Paul is often pulled out of context here: this passage is often used in weddings. However, notice how the contrast in chapter 13 is between the Christian acting in love and the one who is an activist without it. I can think if no more appropriate language than what Paul provides – we are a clanging gong or a crashing symbol when we screech and scream our causes in the name of Christ without his love. Love of our neighbor based on our love for God is the motivation for our true activism, whether it is for programs of mercy, seeking justice for the oppressed, or caring for the downtrodden. We cannot afford to forget that it is love, that same love of God made true in God’s Spirit living within his people, which makes us act.
            We must also remove from ourselves the arrogant, poisonous expectation that we will triumph in our efforts. If we secede from society and form an autonomous Christian collective, we set ourselves up for the failure that comes from underappreciating humanity’s sinfulness. If we manipulate the political process for victory on Election Day, we succumb to the necessary and gospel-curtailing definition of politics, that is, compromise.
            No, there is to be no triumph or victory here and now. There is to be no rule on earth of Christendom or something like it. Remember how Jesus was received by his own people when he proclaimed God’s mission of love and justice – an angry mob drove him to a hillside with murder in their hearts.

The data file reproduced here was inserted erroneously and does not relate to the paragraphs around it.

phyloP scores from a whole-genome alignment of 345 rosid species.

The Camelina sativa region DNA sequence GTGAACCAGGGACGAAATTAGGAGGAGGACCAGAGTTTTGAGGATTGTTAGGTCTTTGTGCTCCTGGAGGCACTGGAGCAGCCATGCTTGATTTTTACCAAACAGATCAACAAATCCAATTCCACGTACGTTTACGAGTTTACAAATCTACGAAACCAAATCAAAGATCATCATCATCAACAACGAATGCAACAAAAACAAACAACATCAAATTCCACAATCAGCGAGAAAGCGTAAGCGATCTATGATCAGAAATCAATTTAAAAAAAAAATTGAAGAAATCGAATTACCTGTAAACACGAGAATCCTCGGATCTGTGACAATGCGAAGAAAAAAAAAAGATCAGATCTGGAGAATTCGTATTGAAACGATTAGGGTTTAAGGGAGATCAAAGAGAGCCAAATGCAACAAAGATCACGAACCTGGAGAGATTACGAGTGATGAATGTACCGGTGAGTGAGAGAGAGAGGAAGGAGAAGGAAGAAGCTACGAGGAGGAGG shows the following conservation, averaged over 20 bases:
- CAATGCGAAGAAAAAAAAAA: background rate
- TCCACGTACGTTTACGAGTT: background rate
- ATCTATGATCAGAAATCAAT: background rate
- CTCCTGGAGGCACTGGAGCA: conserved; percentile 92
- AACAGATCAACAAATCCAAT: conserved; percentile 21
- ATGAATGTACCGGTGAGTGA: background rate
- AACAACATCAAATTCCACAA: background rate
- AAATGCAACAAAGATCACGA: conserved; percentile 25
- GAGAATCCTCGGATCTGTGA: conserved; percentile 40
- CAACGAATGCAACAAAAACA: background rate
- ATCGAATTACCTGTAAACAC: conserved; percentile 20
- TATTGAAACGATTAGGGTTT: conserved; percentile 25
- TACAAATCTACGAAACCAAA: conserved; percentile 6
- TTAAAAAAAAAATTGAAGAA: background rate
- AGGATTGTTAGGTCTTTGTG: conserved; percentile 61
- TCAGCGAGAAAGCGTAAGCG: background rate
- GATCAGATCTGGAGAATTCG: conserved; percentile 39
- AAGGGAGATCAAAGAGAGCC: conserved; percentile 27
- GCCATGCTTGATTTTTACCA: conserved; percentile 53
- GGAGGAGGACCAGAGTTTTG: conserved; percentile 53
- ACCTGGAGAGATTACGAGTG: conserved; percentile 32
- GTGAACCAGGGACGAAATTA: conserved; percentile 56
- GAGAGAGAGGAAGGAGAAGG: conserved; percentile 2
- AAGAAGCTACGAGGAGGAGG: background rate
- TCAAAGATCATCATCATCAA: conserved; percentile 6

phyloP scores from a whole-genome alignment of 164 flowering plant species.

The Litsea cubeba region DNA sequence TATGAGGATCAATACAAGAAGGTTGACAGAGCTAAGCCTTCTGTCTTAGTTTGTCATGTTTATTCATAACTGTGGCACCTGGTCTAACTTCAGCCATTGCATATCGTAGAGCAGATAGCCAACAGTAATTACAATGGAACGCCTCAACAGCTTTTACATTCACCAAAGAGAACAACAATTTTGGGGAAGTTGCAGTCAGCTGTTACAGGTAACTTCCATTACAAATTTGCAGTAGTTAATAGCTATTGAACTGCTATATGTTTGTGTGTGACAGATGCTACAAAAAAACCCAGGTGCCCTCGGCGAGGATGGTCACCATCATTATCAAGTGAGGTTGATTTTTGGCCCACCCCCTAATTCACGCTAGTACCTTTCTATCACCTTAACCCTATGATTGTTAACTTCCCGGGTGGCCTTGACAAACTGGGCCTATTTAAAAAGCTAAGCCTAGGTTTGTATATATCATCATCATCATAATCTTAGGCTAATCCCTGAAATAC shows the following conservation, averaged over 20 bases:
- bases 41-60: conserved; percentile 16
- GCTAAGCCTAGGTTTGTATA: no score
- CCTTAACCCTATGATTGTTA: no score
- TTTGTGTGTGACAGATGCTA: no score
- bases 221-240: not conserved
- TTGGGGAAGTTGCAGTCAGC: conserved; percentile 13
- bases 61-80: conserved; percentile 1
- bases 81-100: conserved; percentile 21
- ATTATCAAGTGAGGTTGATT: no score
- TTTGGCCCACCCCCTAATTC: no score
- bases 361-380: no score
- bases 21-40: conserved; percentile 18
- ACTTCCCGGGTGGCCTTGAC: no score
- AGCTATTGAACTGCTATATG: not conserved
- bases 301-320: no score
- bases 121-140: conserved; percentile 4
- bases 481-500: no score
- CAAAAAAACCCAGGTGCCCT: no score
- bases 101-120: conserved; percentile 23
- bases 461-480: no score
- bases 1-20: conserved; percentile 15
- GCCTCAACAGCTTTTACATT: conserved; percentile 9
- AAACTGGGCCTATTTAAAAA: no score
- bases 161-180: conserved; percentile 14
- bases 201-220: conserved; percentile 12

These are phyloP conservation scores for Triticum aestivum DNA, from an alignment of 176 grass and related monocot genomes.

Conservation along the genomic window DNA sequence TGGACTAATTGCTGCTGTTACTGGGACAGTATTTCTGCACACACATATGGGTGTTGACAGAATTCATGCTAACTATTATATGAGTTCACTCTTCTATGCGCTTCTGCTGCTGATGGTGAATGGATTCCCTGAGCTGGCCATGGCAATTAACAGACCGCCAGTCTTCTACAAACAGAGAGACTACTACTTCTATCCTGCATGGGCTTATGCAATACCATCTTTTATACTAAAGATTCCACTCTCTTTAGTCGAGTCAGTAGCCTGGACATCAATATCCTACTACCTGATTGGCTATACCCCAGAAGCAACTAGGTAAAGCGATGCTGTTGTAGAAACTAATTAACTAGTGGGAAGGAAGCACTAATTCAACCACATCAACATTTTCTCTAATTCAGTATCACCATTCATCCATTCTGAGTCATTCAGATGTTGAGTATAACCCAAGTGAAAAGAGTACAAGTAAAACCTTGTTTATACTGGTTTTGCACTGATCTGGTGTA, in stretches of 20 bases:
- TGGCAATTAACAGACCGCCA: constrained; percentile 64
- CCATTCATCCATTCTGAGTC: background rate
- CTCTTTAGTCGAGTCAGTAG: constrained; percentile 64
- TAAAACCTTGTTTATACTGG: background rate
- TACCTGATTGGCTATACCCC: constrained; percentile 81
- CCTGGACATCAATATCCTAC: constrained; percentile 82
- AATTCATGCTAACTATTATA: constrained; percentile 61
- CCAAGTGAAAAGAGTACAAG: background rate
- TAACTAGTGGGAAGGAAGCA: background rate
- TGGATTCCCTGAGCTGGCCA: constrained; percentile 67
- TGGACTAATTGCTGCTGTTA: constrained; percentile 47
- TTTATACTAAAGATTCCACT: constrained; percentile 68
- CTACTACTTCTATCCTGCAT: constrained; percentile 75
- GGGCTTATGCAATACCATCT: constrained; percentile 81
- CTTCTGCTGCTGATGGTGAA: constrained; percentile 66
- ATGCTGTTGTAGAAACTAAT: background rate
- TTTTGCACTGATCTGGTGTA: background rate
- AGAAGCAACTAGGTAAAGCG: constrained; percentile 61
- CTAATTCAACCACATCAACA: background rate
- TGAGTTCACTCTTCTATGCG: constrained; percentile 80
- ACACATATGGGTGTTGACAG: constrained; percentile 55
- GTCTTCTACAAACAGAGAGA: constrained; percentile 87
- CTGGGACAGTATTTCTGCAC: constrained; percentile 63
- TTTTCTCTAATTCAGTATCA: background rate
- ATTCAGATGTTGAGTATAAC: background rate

No, if we are to do and Christian activism at all, it must be with the knowledge that only the love of God for a dying humanity can drive us, and that only the coming Kingdom of God can draw us forward. Forward to community rather than toward isolation. Forward to relationship rather than toward political victory. Forward unto death, forward unto life. Forward through love.

[3] Revelation 18:4, a commonly quoted verse by those practicing Christian segregationism.
[4] Psalm 147:3; Isaiah 61:1; Luke 4:18.
[9] Jeremiah 1:10.